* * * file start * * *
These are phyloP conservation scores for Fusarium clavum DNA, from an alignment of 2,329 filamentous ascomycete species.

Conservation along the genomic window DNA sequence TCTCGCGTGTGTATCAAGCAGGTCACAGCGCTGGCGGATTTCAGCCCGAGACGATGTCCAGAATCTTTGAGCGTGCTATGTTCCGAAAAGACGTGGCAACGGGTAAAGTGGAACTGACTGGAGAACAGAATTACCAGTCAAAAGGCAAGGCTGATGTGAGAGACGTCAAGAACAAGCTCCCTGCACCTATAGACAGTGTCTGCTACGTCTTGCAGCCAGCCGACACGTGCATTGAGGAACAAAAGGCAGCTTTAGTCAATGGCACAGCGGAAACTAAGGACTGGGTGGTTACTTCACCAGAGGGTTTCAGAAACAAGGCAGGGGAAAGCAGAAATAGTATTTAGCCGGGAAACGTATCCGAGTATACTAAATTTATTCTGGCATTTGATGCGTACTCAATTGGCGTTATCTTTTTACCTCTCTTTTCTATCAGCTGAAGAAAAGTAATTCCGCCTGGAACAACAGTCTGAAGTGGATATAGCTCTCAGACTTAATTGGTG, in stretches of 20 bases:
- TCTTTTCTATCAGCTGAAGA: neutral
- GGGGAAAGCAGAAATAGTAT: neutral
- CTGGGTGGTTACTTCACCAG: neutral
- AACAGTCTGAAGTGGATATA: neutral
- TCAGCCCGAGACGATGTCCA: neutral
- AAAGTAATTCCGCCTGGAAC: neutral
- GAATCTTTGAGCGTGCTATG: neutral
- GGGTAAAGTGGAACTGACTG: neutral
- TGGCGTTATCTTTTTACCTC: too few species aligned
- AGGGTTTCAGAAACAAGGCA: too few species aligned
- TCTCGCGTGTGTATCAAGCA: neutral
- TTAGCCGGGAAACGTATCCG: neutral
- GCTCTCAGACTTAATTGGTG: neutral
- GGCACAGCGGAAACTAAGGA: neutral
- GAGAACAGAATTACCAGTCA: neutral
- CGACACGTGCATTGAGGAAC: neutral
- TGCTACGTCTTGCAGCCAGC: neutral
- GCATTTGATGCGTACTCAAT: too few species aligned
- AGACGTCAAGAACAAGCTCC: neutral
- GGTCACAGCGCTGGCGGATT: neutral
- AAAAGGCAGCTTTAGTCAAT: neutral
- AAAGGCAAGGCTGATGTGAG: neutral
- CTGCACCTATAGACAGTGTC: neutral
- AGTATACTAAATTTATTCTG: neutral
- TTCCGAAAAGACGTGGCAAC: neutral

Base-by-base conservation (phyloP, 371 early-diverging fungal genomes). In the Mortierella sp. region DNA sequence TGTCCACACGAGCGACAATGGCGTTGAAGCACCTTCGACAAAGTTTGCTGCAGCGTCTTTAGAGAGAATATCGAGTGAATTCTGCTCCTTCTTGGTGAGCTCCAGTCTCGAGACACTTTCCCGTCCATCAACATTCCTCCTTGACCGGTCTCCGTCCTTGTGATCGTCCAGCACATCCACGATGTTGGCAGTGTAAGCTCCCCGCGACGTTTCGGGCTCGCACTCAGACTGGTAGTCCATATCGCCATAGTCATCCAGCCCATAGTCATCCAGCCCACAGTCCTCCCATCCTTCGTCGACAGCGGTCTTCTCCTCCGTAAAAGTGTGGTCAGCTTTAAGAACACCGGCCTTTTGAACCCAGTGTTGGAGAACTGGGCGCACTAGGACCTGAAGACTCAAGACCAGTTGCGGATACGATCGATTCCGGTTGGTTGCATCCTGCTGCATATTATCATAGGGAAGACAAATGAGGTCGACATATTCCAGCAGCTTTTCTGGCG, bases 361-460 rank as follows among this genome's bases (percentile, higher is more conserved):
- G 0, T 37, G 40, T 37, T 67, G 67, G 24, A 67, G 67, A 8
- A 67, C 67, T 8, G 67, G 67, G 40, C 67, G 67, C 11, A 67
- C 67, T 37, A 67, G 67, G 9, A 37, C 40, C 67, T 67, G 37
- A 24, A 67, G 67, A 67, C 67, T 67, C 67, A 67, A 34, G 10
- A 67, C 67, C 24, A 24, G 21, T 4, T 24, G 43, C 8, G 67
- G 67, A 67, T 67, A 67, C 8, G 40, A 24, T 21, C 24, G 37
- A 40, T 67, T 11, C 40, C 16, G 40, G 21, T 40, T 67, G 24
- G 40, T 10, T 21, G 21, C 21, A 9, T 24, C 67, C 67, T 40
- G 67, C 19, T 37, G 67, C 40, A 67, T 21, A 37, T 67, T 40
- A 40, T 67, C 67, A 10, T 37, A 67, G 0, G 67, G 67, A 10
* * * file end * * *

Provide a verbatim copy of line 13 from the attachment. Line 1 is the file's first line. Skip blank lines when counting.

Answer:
- TCTCGCGTGTGTATCAAGCA: neutral